I primarily focus of Linux – though I recently came across this issue from a friends computer. Thought I might share the fix.
It’s a bit of an obscure issue, and I thought there weren’t enough well document guides on how to fix this, particularly for non-tech-savvy users.
It’s a relatively straight-forward procedure, it involves installing Hiren’s BootCD onto a USB Flash Drive, and booting into that to utilise one of it’s Disk Partitioning tools.
When in the Disk Management Tool, the “Extend Volume” option on the C: or Windows Boot Partition is greyed out. This is because there is another partition directly to the right of the partition you wish to extend, most likely the Windows Recovery Partition.
When fiddling with partitions, or your storage mediums configuration, it is imperative that you take backups of your data before committing changes. How valuable is your data to you? You should take a moment now before you proceed by taking a backup of your files in-case things go pear-shaped. External Hard Drives are very cheap and you should consider taking a backup of your files now more than ever.
Please pay attention to any prompt’s and warning messages. Read through this post completely now before attempting the resolution procedure. If you run into anything unexpected, search for something online first before guessing.
To resolve this, we must move the adjacent partition further across to the right, and create “Unallocated” space to the right of the partition you wish to extend.
Download Hiren’s BootCD (HBCD). The download link should be near to the bottom of the page, supplied with ISO Checksum Value’s. You can use these to verify your copy of HBCD if you wish. HBCD is a copy of Windows with recovery tools pre-installed, and is free to use for non-enterprise users.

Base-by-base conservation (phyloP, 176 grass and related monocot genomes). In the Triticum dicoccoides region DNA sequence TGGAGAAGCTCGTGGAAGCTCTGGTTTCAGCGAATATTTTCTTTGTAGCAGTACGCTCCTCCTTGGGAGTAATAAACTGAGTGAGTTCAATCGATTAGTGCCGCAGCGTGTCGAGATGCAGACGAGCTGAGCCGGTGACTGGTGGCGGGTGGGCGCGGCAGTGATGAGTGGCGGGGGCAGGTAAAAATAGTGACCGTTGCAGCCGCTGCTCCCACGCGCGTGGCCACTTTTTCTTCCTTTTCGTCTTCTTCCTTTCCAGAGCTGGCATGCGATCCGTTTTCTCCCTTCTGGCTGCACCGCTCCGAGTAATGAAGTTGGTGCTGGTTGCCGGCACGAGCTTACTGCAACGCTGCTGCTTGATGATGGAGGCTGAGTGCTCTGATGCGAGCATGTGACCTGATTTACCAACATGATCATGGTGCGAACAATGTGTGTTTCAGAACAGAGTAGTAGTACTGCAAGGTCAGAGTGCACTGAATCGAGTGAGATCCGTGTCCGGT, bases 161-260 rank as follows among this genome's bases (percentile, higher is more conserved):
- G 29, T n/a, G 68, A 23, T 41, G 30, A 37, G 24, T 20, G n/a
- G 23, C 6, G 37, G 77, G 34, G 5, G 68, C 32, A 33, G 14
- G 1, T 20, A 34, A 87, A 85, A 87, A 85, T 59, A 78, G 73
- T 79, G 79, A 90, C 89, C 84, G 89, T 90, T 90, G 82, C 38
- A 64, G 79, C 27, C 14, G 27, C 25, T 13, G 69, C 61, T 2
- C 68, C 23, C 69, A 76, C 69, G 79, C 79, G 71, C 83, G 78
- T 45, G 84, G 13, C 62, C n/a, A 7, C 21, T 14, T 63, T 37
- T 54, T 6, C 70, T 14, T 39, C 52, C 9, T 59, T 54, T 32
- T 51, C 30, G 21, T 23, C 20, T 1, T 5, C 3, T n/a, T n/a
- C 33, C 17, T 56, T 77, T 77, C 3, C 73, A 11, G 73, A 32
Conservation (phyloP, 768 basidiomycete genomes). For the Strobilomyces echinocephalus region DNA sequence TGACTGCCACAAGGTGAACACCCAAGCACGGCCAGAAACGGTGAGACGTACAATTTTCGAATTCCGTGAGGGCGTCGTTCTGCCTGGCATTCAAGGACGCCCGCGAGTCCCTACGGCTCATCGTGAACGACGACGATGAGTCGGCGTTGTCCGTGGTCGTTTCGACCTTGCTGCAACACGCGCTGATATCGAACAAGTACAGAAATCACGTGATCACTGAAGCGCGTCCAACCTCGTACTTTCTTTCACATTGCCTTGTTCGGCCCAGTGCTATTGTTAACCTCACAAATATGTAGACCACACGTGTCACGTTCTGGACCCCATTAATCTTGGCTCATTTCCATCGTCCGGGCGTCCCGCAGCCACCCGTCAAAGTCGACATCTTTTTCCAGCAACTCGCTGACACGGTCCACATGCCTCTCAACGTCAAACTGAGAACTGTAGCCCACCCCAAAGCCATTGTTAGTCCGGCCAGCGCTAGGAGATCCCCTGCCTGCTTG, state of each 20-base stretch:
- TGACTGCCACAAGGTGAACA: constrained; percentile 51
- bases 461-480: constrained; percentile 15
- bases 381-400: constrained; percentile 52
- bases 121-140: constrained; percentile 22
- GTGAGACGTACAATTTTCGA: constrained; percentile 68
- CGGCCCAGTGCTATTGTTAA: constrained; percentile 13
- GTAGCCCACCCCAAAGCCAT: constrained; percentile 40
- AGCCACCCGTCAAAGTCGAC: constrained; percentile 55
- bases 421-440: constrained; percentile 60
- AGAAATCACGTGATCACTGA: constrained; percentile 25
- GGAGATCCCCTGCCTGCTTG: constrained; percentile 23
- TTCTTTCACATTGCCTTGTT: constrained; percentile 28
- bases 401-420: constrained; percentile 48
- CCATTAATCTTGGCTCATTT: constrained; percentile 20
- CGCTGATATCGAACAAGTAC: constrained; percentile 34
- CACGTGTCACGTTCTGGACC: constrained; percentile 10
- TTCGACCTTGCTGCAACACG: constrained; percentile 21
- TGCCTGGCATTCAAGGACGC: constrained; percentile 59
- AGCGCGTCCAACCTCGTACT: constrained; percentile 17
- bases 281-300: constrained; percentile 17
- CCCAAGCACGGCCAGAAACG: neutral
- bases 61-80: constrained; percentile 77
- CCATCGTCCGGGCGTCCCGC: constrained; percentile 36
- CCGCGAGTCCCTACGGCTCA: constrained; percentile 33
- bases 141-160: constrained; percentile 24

Download Hiren’s BootCD PE – ISO2USB. This tool will allow you to burn the HBCD ISO to a USB Flash Drive. Follow the procedure on the “USB Booting” to do this. This will require to you source a USB Flash Drive at least 8GB in size.
Open ISO2USB and use this tool to write the HBCD to your USB Drive.
Once you’ve burnt a HBCD to your USB Drive, reboot your computer and select to boot from the USB flash drive, rather than Windows 10. This may be tricky in some circumstances, particularly for users who have never booted from a USB Flash Drive before. Generally, this involves starting your computer into your BIOS settings. There are a couple guides online for how to do this, such as this one. Otherwise, you can just search for one online.
Once you’ve booted into HBCD, open the Start Menu and go to All Programs > Hard Disk Tools > Partition Tools > Macrorit Partition Expert.
Have a look at your disks and locate the “C:” partition. This is usually indicated with as “C: (NTFS) Primary”. This is the drive you wish to expand into “Unallocated” space. Directly to the right of this, there should be another partition in the way. In my case, Windows Recovery. We need to move this partition to the right.
Right click the partition that is in the way, and select “Resize/Move Volume”.
When a new window appears, under “Size and Location”, there should be a horizontal bar graph representing the disk space this partition occupies. Drag this partition all the way to the right of this graph. Do not resize it. You should see the diagram of all the partitions update on the bottom of this new window. Then, click “OK”
Now we can expand our Windows Boot Partition (C: Drive). Right click the Windows Boot Partition and select “Resize/Move Volume”. A new window should appear.
With the partition, we are going to use the graph at the top of the new window to drag the partitions right-edge all the way to the right, to occupy all the remaining disk space. Now click “OK”.
Once this is done, we can click the “Commit” button at the top left of Macrorit Partition Expert. This will write our changes to disk.
Shutdown and restart your computer. I’ve found at times just rebooting causes Windows to freak out. Click the Start Menu and then Shutdown, then turn your computer back on.
Boot back into Windows (not HBCD), and see if your “C:” Drive has increased. If not, have a look at the Windows Disk Management tool, or boot back into HBCD and check Macrorit Partition Expert again to see if your changes have been saved.